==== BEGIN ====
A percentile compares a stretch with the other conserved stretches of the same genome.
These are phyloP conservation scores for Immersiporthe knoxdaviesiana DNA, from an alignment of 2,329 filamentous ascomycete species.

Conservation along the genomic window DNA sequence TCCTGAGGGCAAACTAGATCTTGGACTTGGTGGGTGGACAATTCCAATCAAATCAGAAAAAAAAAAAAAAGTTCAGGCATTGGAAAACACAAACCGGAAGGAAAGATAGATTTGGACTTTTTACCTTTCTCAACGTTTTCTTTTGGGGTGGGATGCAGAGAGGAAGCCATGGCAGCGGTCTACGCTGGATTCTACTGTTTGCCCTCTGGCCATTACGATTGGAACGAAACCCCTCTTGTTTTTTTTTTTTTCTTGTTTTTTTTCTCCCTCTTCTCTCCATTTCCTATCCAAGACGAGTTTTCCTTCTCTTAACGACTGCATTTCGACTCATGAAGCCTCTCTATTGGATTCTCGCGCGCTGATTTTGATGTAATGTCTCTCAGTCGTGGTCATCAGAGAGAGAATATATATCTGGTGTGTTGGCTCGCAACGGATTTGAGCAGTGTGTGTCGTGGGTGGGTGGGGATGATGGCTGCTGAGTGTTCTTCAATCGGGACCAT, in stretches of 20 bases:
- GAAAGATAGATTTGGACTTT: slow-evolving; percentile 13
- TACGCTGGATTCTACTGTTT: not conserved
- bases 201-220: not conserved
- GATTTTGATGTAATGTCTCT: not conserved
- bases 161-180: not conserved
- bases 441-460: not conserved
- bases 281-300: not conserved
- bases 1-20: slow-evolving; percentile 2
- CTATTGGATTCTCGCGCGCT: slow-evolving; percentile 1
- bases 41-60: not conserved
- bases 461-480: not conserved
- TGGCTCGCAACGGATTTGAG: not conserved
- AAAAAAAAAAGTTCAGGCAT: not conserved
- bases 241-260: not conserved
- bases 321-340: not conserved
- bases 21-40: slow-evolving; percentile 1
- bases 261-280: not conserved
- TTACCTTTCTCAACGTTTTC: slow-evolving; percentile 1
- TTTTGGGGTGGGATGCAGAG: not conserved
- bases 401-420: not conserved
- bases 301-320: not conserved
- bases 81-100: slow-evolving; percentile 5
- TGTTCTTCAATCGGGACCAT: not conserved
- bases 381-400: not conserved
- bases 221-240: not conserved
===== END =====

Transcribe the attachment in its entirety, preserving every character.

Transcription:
A percentile compares a stretch with the other conserved stretches of the same genome.
These are phyloP conservation scores for Immersiporthe knoxdaviesiana DNA, from an alignment of 2,329 filamentous ascomycete species.

Conservation along the genomic window DNA sequence TCCTGAGGGCAAACTAGATCTTGGACTTGGTGGGTGGACAATTCCAATCAAATCAGAAAAAAAAAAAAAAGTTCAGGCATTGGAAAACACAAACCGGAAGGAAAGATAGATTTGGACTTTTTACCTTTCTCAACGTTTTCTTTTGGGGTGGGATGCAGAGAGGAAGCCATGGCAGCGGTCTACGCTGGATTCTACTGTTTGCCCTCTGGCCATTACGATTGGAACGAAACCCCTCTTGTTTTTTTTTTTTTCTTGTTTTTTTTCTCCCTCTTCTCTCCATTTCCTATCCAAGACGAGTTTTCCTTCTCTTAACGACTGCATTTCGACTCATGAAGCCTCTCTATTGGATTCTCGCGCGCTGATTTTGATGTAATGTCTCTCAGTCGTGGTCATCAGAGAGAGAATATATATCTGGTGTGTTGGCTCGCAACGGATTTGAGCAGTGTGTGTCGTGGGTGGGTGGGGATGATGGCTGCTGAGTGTTCTTCAATCGGGACCAT, in stretches of 20 bases:
- GAAAGATAGATTTGGACTTT: slow-evolving; percentile 13
- TACGCTGGATTCTACTGTTT: not conserved
- bases 201-220: not conserved
- GATTTTGATGTAATGTCTCT: not conserved
- bases 161-180: not conserved
- bases 441-460: not conserved
- bases 281-300: not conserved
- bases 1-20: slow-evolving; percentile 2
- CTATTGGATTCTCGCGCGCT: slow-evolving; percentile 1
- bases 41-60: not conserved
- bases 461-480: not conserved
- TGGCTCGCAACGGATTTGAG: not conserved
- AAAAAAAAAAGTTCAGGCAT: not conserved
- bases 241-260: not conserved
- bases 321-340: not conserved
- bases 21-40: slow-evolving; percentile 1
- bases 261-280: not conserved
- TTACCTTTCTCAACGTTTTC: slow-evolving; percentile 1
- TTTTGGGGTGGGATGCAGAG: not conserved
- bases 401-420: not conserved
- bases 301-320: not conserved
- bases 81-100: slow-evolving; percentile 5
- TGTTCTTCAATCGGGACCAT: not conserved
- bases 381-400: not conserved
- bases 221-240: not conserved